* * *

Toni left his hotel at eight o’clock on Sunday morning, and took a taxi to the last known address of Brighter Vale, not far away on the edge of the business district.

The Mater’s luck was in. As Toni walked discreetly past the entrance door of the side-street building, its elegant golden name-plate confirmed the company as one of the four commercial occupants. And there was thankfully no sign of life in the reception lobby beyond.

He turned left at the next block, stopped completely out of sight of anyone who might be inside, and waited. Moments later, Carla appeared around another corner and swiftly joined him. They agreed that everything was so far going as well as could possibly be hoped. So he pulled out his phone, took a very deep breath and keyed their precious, all-or-nothing number ...

‘Hello?’

‘Professor Bond?’

‘That’s me!’

‘Good morning. My name is Soames. You and I have not spoken before. I am one of the financiers of Brighter Vale.’

‘I’m afraid I’ve never heard of you, sir. I’m not sure ...’

‘Professor, you should not run the risk of annoying me. I very much like not to be annoyed. Please simply listen ...’

‘But ...’

‘No, sir. If you value your position in our little operation, you will make no further interruptions.’ ... ‘Good. Now, I have an urgent need to consult some of our early records relating to the Mojave site purchase. They are stored securely in the LA office, in a hidden safe for which I have the only key. But my other colleagues are unavailable today, and I do not, for very personal reasons, hold my own key to the building. I fact, I have only ever visited it once, and then in a most effective disguise.

‘So today, my dear Professor, you are my salvation! I am very pleased I retained the phone number I was given for you in those famous early days, and that you are still using it. You will meet me outside the office as soon as possible.’

‘I’m afraid I can’t do that without carrying out some further checks, Mr Soames.’

‘Oh yes, you can, Mr Bond. Oh yes, you can. Because if you do not, you will regret it for a very long time.’

‘No, I really ...’

‘Professor — do you have any concept of the true identity of Mr Jones?’

‘Mr Jones? The name on the purchase contract? Well, no, I don’t ...’

‘If you did, Professor, believe me, you would not still be hesitating. You would be quaking in your boots, and worse. So I trust this additional scrap of intelligence is enough to persuade you to give me your full co-operation — at once.’

‘Well — then I suppose I must, Mr ... er ... Soames.’

‘Ah, that is better, sir! I much prefer to deal pleasantly with my colleagues, rather than in any other fashion. And now that we are friends again, I must tell you — I do hope you won’t be offended — that whenever I think of your name, I cannot help recalling those wonderful James Bond movies. Do you enjoy them as much as I do?’

‘Well, yes, Mr Soames, they are all very fine ...’

‘My all-time favourite is Moonraker, Professor. And which is yours?’

‘Mine? You really want to know? Well, I always had a soft spot for Pussy Galore. So I guess it has to be Goldfinger.’

‘Another classic! A very good choice! Now, back to business. I shall be in disguise when we meet, and wearing a yellow rose. You will join me at the front door, at precisely nine-thirty.’

‘I really can’t make it that fast, Mr Soames. I’m in San Bernardino — I’ll need at least ninety minutes!’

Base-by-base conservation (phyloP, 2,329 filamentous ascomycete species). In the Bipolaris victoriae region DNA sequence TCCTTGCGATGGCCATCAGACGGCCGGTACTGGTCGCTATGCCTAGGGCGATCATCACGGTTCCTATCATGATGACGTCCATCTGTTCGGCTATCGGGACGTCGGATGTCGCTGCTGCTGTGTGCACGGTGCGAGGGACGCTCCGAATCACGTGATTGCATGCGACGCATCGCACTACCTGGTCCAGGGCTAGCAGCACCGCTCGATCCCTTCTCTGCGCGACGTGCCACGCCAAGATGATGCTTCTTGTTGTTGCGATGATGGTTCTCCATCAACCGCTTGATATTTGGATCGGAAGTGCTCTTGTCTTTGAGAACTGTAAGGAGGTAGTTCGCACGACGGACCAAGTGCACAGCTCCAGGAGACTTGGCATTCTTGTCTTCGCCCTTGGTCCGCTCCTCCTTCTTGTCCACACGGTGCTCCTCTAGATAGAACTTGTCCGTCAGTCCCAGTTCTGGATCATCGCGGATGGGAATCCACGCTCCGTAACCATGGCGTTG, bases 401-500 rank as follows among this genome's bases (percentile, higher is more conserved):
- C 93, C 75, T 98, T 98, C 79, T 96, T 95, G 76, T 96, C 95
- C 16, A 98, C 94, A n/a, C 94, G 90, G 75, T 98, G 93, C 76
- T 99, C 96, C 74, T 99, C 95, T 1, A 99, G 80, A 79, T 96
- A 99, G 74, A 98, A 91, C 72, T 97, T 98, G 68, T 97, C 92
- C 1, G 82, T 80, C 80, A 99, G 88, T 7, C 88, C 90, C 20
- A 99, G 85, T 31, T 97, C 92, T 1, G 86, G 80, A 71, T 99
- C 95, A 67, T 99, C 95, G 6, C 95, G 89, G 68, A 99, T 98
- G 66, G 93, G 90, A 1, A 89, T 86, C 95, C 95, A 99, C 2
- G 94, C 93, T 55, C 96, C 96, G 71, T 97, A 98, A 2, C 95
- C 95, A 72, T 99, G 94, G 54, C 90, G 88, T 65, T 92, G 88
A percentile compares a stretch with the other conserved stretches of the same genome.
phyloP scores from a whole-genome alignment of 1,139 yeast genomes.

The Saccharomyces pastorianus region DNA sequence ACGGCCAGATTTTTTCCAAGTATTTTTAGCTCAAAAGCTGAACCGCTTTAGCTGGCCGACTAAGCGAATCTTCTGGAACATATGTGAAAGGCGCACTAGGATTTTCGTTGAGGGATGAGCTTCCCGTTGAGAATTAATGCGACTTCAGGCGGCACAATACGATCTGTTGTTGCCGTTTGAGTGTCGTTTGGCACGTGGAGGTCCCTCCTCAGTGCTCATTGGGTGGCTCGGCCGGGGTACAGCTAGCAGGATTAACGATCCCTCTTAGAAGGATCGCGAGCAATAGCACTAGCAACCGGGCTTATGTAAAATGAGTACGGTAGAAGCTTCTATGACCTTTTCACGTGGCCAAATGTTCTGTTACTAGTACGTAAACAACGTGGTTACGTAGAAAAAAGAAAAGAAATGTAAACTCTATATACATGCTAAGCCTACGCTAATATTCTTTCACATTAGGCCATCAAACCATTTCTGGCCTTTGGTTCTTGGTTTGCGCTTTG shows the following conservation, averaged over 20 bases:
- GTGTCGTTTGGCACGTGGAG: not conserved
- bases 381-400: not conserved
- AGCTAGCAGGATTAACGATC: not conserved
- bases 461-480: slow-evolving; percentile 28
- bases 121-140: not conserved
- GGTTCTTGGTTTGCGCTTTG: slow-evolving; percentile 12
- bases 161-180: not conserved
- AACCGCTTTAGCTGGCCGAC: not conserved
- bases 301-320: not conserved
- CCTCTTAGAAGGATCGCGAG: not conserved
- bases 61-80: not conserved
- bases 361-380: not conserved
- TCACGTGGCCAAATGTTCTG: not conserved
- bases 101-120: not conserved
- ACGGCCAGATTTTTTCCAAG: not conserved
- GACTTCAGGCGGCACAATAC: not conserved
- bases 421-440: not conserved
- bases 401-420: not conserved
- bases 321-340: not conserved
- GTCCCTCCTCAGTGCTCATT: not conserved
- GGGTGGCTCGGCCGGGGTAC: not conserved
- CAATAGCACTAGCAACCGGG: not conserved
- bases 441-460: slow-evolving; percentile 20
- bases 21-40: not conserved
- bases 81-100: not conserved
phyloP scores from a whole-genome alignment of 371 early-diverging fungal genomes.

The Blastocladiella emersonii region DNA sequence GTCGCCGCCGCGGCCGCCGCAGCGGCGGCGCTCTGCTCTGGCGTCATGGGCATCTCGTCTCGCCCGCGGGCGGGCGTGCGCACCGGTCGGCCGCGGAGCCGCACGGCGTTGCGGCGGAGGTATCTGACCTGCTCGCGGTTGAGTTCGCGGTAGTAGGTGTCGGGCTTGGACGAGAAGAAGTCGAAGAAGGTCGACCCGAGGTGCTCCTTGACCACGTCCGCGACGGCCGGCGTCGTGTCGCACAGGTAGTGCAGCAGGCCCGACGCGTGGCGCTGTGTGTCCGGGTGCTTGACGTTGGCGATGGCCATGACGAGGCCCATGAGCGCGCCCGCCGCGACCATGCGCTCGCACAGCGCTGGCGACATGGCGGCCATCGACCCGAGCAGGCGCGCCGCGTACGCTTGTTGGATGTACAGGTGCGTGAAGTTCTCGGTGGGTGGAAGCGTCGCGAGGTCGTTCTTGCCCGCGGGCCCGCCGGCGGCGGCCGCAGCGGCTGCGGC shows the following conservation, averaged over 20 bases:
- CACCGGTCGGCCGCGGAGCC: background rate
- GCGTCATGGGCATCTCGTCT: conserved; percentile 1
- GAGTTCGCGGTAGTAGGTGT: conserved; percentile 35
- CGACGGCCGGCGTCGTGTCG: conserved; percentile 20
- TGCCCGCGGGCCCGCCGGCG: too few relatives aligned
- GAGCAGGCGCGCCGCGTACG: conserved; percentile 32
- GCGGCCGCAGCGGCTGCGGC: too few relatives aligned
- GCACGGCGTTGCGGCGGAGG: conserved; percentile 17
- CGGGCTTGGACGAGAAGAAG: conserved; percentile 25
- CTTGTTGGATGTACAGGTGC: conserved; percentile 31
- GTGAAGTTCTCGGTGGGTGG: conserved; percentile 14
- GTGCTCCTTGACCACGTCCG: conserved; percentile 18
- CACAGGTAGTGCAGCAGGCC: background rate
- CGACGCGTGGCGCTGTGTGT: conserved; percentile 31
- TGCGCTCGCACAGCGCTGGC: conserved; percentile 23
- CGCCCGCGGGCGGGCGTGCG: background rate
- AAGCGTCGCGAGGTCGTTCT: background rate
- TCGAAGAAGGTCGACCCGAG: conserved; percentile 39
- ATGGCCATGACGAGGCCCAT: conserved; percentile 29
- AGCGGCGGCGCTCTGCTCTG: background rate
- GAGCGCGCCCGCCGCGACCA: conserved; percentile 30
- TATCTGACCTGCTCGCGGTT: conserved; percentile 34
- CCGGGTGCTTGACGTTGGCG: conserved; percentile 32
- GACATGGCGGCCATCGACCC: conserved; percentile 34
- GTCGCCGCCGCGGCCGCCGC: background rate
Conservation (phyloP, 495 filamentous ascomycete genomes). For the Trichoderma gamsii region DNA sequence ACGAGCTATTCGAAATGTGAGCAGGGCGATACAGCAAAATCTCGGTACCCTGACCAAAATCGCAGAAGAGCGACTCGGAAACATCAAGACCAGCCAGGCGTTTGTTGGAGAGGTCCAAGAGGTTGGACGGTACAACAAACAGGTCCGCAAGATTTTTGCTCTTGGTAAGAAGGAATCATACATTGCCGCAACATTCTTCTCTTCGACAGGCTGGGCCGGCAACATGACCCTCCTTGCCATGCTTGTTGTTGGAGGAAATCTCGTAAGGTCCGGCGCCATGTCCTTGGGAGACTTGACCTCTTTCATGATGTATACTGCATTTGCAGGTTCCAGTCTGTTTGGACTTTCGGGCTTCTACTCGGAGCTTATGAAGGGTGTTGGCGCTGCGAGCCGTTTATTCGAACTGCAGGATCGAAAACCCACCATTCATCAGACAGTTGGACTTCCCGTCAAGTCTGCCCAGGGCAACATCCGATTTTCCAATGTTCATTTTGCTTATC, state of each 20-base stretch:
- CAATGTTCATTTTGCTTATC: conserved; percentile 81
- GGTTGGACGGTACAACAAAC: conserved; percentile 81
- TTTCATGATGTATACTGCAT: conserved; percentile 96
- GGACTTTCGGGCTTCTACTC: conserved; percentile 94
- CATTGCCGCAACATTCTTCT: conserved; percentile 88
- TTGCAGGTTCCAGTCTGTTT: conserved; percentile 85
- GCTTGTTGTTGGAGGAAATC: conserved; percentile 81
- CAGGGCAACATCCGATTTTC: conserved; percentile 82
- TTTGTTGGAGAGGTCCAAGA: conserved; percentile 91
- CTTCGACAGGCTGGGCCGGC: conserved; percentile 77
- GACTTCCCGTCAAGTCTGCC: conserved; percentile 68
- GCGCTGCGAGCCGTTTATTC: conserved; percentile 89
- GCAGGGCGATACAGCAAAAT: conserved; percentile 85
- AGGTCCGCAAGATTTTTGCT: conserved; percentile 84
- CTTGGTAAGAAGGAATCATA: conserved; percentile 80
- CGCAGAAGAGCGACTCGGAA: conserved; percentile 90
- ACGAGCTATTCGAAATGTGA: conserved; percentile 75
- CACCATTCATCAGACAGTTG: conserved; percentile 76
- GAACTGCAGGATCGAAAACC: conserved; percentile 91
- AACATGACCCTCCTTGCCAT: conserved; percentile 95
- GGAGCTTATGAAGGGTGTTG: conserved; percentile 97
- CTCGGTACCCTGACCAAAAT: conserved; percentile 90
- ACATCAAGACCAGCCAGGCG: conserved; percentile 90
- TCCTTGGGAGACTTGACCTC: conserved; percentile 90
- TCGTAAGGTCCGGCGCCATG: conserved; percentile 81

‘Very well. Ten o’clock, on the dot. Please simply move more quickly than normal. Do not waste any more time thinking.’

Carla signalled ‘Cut!’ and her own dutiful supporter closed the call without waiting for further argument from Mr Bond.

‘Toni, that was a superb performance. Thank you!

‘And we can see you’re very familiar with the theme song from Goldfinger. You must sing a little of it to me, con brio, here and now.’

He did his level best.

‘Bravo! So, in a moment I must leave the stage to get changed for the next act. But in readiness for the one after that, we first need to capture your most memorable visual image of Miss Pussy Galore. Hold still, now ...’

* * *

Humphrey Bond parked his car and hurried to the front entrance of his office block, three minutes late and feeling very insecure.

Beside the door stood a lone figure in a long grey overcoat. A homburg was tilted elegantly over his forehead, and in his lapel sat a single yellow rose. Smiling broadly at his approaching colleague, he suddenly started to belt out Goldfinger at the top of his voice.

‘Mr Soames? I’m Professor Bond.’

The singing ceased as abruptly as it had begun. ‘Delighted to meet you at last,’ enthused Carla’s latest incarnation, opening its arms for an expansive and comradely bear-hug, but adjusting suddenly to a mild and very brief head-hold, and allowing Quo free rein.

Just a few simple instructions for the moment, Professor. Please forget Mr Soames. He has gone forever. A young man is now standing by your side. Unlock the door, escort him directly to your office, and introduce yourself once you are there.

And I shall present myself properly to you soon ...


‘The name’s Bond. James Bond. Well, that’s my middle name, in fact. First name’s Humphrey. Mom and Pop loved the movies, you see. But most people call me Dirk. It’s a little surnames joke.’

Toni was less of a movie buff than most Californians. He looked around for inspiration from Carla, but she was still not back in sight. He thought hard, and then extemporised.

‘Right, Professor. Well, I’m Toni. I certainly enjoyed Casablanca — and Death in Venice, of course. And I do love the Bond films ...’

From behind Humphrey came a languorous call: ‘Ah, dearest James, we’re alone at last!’